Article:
What follows is an excerpt from my upcoming book, Awesome Your Life.
Paradoxically, in order to wake up from our sleep-walking, we need to go deeper into dreaming. The stuff of our night-time dreams, our poetry, our fancy, the various bits of psychic sparkly stuff that we habitually ignore and dismiss—this is the stuff we need to collect and interact with in deep reverence. By doing this, we honor our poet spirits, our daimons. The daimon is our highest potential, our most powerful self. It’s a spiritual image of possibility which hovers in our morphic field of energy around us and calls us to grow into it, just as the spiritual image of a resplendent oak hovers in the energy field surrounding an acorn. The daimon (also called the soul, genius or heart) knows who we are and who we can be. It has a vivid connection to the daimon of the world, too, and connects us not only to our personal journey but to that of the planets.
Our egos resist attending with tender reverence and seriousness to our dreams and fantasies. “I have more important things to do,” is its ever-present claim.
It takes sincere humility and rich honesty to embark on this project of uniting the conscious and the unconscious, order and energy. Honor your struggles and your frustrations as you move forward with this process, because nothing about it is easy.
The play we’re undertaking requires reverence and devotion—reverence for our own daimons, for all the poets around us (sleeping or waking), for every element of our environment, natural or human-made. Our present culture derides reverence and devotion as foolish attitudes which make one vulnerable to manipulation and control. Criticism and mocking are much more cool than earnest appreciation. But reverence is to the soul what the most nutritious food is to the body. The soul can live on irreverence and criticism, fault-finding and cynicism—but these are poor nurturance. Our genius can come into its full vitality when we practice offering wonder and deep attention to the life around us. What we offer to the world is actually what we offer to our own soul, and our soul thrives or falls weak accordingly.
To have a weak soul is to have a hungry ghost within, a monster who is never satisfied and will devour beauty and joy out of your life like the terrible Minotaur beneath the ancient city of Crete, who demanded sacrifices of youths and maidens. The Minotaur came into existence because King Mino of Crete refused to offer the great gift that had been bestowed to him. When out of fear and greed we refuse to offer our deepest gifts, we create a terror that eats us alive.
Reverence and devotion don’t have to be heavy and dry. They can be light, erotic, liberating and playful. All of the creative Experiments in this course call upon your reverence and devotion in concrete practices.
It’s a good idea, as you travel this path, to practice offering your reverence and respect to every person you meet and your devotion to the spirit of love in them.
Try this: when in conversation, allow your own mind to grow very quiet as you listen to another person. Don’t internally argue with or amend what the other person says. Offer your listening presence as a whole gift. Be the presence of love for the one speaking. Don’t concern yourself with approving or rejecting the content of what the person says or even who she is. Simply be present, open, and nonjudging. Be the space in which the other can unfold. When it’s your turn to talk, your reply may come more slowly since you haven’t been busily formulating it as the other person spoke. Embrace and allow that slowness. See how it alters the quality of your communication and the enjoyment you have in conversation.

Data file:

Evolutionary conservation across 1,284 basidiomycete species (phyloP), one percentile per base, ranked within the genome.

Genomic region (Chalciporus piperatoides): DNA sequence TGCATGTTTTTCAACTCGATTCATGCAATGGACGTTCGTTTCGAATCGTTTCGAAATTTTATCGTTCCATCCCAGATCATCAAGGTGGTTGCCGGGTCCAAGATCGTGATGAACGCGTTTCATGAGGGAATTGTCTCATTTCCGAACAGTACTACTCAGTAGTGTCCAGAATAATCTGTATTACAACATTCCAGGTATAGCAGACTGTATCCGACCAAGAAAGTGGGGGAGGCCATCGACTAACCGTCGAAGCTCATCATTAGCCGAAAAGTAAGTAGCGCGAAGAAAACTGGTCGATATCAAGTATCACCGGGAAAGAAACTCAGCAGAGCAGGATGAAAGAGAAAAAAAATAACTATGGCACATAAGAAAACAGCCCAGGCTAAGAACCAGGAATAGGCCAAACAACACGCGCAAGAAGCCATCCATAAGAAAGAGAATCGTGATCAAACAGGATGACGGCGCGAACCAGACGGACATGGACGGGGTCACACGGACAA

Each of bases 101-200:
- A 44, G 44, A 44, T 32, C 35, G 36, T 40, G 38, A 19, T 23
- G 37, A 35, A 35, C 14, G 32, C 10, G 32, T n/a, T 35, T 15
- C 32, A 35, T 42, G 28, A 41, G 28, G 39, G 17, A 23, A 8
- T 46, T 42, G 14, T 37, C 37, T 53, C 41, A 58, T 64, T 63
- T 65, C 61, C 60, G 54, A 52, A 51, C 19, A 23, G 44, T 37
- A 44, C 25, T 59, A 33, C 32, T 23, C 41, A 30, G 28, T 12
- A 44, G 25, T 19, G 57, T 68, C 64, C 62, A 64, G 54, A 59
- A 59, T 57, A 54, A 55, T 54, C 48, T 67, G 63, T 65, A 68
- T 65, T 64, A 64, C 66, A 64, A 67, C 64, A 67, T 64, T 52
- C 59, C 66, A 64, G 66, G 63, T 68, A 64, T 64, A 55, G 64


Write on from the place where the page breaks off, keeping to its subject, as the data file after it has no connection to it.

This is a gentle and practical form of meditation which strengthens your daimon and fuels your ecstatic awakening.
As you cultivate the silence within you through this kind of listening and through daily deep meditation, you will become much more sensitive to the spiritual nuances at work in your life and relationships. We all have spiritual senses, just as we have bodily senses. These spiritual senses go uncultivated in most of us; it’s not something that’s taught in most schools.
Once you’ve cultivated the ability to list to others with inner quiet, reverence and love, you’ll find that you hear them in a whole other way. You hear them through your heart— you’ll receive and partake of their heart’s energy as you listen to them speak. Through this reception, you’ll learn much more about the person you’re listening to than you would through merely cognitive listening. You’ll intuit their whole history of sorrows and joy, connections and solitudes. Sentences that formerly would have struck you as wrong-headed, which you would have previously dismissed, will now touch you differently. You’ll feel the heart in those sentences, the energy within the form of the words—and you’ll discern that you’re able to receive rich and profound gifts from people you otherwise would ignore.
This practice is richly liberating, because through it you can learn how to love and sincerely enjoy a much greater range of people. By letting your judging mind recede, your daimon is free to be strengthened by the exchange of love and reverence with others.